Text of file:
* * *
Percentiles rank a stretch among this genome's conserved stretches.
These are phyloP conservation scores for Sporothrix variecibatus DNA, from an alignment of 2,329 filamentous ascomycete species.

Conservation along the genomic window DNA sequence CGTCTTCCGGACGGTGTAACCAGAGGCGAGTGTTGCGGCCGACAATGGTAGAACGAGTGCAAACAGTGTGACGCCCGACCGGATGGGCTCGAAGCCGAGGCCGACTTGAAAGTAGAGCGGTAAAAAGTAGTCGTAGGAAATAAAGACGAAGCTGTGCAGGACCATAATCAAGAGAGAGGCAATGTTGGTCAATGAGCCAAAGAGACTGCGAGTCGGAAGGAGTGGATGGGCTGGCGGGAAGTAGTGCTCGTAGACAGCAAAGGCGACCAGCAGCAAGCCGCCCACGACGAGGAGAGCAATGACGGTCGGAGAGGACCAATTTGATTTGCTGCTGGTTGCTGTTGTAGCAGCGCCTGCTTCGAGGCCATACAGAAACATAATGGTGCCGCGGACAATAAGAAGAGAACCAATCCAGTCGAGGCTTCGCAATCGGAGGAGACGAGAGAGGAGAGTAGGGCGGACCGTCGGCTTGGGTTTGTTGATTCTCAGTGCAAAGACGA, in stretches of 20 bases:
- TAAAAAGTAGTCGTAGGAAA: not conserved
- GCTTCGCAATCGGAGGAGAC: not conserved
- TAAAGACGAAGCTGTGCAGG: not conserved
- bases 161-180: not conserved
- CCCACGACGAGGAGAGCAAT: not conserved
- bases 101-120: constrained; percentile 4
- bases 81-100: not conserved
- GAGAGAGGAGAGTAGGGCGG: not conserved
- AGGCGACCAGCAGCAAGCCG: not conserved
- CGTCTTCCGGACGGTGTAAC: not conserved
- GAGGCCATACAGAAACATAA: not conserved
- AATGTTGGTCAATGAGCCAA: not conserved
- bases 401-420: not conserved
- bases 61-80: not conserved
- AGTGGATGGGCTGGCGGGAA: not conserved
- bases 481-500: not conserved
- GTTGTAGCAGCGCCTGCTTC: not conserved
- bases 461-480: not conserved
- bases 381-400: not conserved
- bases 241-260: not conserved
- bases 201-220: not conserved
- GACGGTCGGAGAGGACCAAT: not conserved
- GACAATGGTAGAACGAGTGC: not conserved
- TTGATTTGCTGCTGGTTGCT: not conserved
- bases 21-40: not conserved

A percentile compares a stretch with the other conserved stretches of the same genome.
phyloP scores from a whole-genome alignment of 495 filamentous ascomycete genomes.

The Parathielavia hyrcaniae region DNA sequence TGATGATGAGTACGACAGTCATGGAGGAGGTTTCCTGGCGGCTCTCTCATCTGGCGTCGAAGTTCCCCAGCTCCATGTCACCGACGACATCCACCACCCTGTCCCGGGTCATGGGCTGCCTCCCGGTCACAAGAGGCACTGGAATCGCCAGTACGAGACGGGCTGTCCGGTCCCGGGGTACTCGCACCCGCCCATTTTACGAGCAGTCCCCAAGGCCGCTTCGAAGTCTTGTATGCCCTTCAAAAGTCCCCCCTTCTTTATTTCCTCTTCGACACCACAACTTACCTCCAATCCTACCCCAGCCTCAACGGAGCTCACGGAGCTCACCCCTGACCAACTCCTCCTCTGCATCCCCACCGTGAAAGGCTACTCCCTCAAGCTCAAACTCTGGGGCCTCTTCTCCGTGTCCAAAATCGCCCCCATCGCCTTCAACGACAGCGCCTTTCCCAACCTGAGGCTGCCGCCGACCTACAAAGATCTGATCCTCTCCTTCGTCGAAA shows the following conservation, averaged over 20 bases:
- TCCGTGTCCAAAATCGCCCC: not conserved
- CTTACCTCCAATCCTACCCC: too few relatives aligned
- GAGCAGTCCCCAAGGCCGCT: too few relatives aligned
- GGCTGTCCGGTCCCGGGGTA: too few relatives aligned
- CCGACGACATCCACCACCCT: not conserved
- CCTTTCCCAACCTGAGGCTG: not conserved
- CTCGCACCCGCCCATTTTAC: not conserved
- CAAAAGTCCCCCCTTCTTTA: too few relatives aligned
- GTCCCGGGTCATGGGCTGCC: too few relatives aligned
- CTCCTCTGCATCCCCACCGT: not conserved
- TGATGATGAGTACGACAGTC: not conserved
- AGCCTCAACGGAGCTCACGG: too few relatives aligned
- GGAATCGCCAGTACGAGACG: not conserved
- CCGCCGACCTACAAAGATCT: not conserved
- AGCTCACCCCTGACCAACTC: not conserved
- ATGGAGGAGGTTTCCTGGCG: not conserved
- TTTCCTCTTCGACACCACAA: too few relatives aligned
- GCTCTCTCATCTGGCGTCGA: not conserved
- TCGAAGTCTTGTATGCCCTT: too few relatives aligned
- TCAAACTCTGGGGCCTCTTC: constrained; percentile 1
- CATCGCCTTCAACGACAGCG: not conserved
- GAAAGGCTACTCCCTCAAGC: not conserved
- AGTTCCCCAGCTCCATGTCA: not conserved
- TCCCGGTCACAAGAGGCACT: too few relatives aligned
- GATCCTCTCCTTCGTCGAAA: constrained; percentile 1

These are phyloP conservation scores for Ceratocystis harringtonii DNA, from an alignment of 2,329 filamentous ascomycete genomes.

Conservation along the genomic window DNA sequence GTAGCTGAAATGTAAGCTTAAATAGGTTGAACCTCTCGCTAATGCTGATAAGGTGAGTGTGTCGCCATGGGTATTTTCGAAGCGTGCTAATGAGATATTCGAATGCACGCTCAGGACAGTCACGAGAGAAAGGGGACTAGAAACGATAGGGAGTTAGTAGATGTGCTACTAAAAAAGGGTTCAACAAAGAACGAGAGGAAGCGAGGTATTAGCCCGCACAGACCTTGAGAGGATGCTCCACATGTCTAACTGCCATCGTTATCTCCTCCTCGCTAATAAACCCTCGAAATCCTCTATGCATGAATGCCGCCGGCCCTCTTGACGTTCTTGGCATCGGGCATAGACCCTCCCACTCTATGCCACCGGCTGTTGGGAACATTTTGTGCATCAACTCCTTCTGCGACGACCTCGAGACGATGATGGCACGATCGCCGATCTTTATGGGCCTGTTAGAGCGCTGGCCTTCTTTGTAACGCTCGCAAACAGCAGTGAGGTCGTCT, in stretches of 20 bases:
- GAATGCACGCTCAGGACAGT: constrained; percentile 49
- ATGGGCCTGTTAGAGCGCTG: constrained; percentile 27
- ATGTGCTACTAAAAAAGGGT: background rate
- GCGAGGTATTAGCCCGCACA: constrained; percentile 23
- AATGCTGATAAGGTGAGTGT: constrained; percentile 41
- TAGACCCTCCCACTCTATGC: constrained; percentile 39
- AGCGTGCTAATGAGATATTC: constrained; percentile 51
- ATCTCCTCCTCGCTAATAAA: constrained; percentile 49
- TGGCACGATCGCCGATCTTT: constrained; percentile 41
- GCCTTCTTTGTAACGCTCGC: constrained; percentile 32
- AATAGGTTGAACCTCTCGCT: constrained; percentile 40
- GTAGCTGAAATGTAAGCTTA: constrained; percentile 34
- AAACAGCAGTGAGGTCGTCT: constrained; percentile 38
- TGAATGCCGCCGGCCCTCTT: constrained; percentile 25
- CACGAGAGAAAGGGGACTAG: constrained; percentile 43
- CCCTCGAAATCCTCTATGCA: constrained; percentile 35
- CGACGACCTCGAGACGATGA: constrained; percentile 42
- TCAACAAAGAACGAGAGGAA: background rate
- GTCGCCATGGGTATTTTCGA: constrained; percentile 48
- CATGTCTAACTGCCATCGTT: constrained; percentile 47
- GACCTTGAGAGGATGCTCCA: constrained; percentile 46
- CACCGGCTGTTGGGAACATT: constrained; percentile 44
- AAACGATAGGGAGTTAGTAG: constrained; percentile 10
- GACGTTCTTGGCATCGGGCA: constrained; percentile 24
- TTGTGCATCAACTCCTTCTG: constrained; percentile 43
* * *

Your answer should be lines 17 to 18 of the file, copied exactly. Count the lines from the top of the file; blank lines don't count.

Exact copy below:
- bases 61-80: not conserved
- AGTGGATGGGCTGGCGGGAA: not conserved